Intimate partner violence (IPV) is defined as physical violence, sexual violence, stalking, and/or psychological aggression carried out by an individual’s current or former intimate partner. IPV is prevalent in society and has lasting adverse consequences for survivors and their children, including poor physical health, psychological distress, and social consequences like isolation from social networks. Given the well established, potentially devastating consequences of IPV for the entire family, there is a critical need for researchers, practitioners, and decision-makers to better understand the services that exist to help prevent IPV and address it effectively when it occurs. This report from Child Trends summarizes findings from the PAIVED research study funded by the Office of Family Assistance and overseen by the Office of Planning, Research, and Evaluation. Child Trends and their partners, Boston Medical Center and Futures Without Violence, conducted the study, which examines how Responsible Fatherhood programs aim to prevent and address IPV through their programming. Specifically, this report presents information about the approaches that Responsible Fatherhood programs take to provide IPV-related services. It also discusses challenges and successes to providing these services, promising practices, and areas for growth.

The Impact of Health Care Education on Utilization Among Adolescents Preparing for Emancipation From Foster Care

As teens in foster care prepare for emancipation, healthcare navigation is often overlooked, as caseworkers address other social needs. This study, published in the Journal of Adolescent Health, examined the impact of healthcare education materials designed for foster youth, called ICare2CHECK. It was hypothesized that ICare2CHECK would increase nonurgent ambulatory healthcare use and decrease emergency/urgent care use. Adolescents aged 16–22 years were enrolled in ICare2CHECK and received health education materials at their baseline study visit. Surveys were repeated every three months to assess healthcare utilization. After 12 months of enrollment, healthcare data for all eligible youth and matched comparison youth over the previous 24 months were extracted from the electronic health record. Electronic health record data were coded as counts of completed nonurgent ambulatory care encounters, completed urgent or emergency encounters, completed foster care clinic visits, and total completed visits. Researchers found that healthcare use significantly decreased over time for both enrolled and comparison youth. Young women, youth engaging in health risk behaviors, and those with a mental health or chronic condition diagnosis used significantly more health care. Receipt of educational materials was associated with a smaller decline in healthcare use and nonurgent ambulatory care use and self-reported use of educational materials was associated with increased utilization in the enrolled condition.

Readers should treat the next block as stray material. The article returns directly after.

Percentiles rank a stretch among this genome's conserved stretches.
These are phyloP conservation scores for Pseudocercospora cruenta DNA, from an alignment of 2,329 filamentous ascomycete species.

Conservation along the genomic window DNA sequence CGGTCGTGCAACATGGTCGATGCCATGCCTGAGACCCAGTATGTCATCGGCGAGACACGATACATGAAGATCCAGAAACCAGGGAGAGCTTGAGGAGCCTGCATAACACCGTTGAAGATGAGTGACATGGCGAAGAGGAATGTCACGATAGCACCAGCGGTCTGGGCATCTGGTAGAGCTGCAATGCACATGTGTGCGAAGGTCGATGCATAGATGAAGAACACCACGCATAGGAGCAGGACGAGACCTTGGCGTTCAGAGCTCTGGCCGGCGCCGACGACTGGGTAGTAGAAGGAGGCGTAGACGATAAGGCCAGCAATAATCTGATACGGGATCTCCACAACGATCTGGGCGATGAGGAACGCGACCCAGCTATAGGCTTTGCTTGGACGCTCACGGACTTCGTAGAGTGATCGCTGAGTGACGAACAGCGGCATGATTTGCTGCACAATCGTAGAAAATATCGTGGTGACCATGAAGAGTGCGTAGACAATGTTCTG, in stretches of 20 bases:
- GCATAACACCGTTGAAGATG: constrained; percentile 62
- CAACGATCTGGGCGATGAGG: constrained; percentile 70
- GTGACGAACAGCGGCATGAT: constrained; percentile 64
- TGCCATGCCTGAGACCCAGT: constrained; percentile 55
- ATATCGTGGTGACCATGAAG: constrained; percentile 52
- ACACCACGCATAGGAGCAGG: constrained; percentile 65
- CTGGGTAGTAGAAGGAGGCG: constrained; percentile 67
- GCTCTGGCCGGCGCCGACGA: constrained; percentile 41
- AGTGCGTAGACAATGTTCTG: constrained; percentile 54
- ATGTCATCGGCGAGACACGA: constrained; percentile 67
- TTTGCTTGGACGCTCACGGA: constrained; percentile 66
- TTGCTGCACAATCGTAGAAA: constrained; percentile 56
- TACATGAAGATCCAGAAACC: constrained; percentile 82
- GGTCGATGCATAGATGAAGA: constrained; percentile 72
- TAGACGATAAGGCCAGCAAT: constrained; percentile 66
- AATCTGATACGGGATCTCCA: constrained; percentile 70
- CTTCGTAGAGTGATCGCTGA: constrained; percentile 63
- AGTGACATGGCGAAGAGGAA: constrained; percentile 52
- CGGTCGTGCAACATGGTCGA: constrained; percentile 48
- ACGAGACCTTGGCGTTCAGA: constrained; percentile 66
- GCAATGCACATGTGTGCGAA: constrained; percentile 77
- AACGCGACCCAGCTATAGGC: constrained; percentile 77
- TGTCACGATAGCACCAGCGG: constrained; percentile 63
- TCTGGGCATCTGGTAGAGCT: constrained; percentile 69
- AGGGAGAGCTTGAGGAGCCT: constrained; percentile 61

Support, Self-Care, and Resiliency Video Series

The Womxn Project, SisterSong, Colorado Organization for Latina Opportunity and Reproductive Rights (COLOR), and the Religious Coalition for Reproductive Choice (RCRC) launched a video series to share information, resources, and support to make sure that even if folks cannot be in spaces together, that people can still build community. In the coming weeks, they will share actions folks can take from home, ways people are caring for themselves and keeping their families safe, and how everyone can support their communities. If any organization is interested in sharing a video and/or signing on as co-sponsors, they can fill out this form to indicate their interest.

Adolescent Health: What Works In Schools

The CDC’s Division of Adolescent and School Health has established an evidence-based approach to school-based HIV and STD prevention, which includes quality sexual health education, connecting students to sexual health services, and establishing safe and supportive school environments. These strategies benefit all students and can be tailored to address health outcomes other than sexual risk behaviors, including high-risk substance use, violence victimization, and mental health. Taking this approach improves protective factors and health outcomes for students that can last a lifetime. This fact sheet series translates scientific literature and expertise about what is most likely to be effective in reducing adolescent risk for HIV infection and other STDs.

Ready, Connected, Supported: A Framework for Youth Workforce Development and the YES Project

This working paper from the Center for Promise—the research arm of America’s Promise Alliance—provides an overview of the “Ready, Connected, Supported” framework—the backbone of America’s Promise Alliance’s YES Project. This framework represents a shared approach from which everyone from employers and public officials to community leaders and young people themselves is driving action toward increased opportunities for workplace success and development.

Resources for Supporting Children’s Emotional Well-Being During the COVID-19 Pandemic

While the CDC currently reports that the risk of exposure to COVID-19 is low for young Americans, research on natural disasters makes it clear that, compared to adults, children are more vulnerable to the emotional impact of traumatic events that disrupt their daily lives. This resource published by Child Trends offers information on supporting and protecting children’s emotional well-being as this public health crisis unfolds.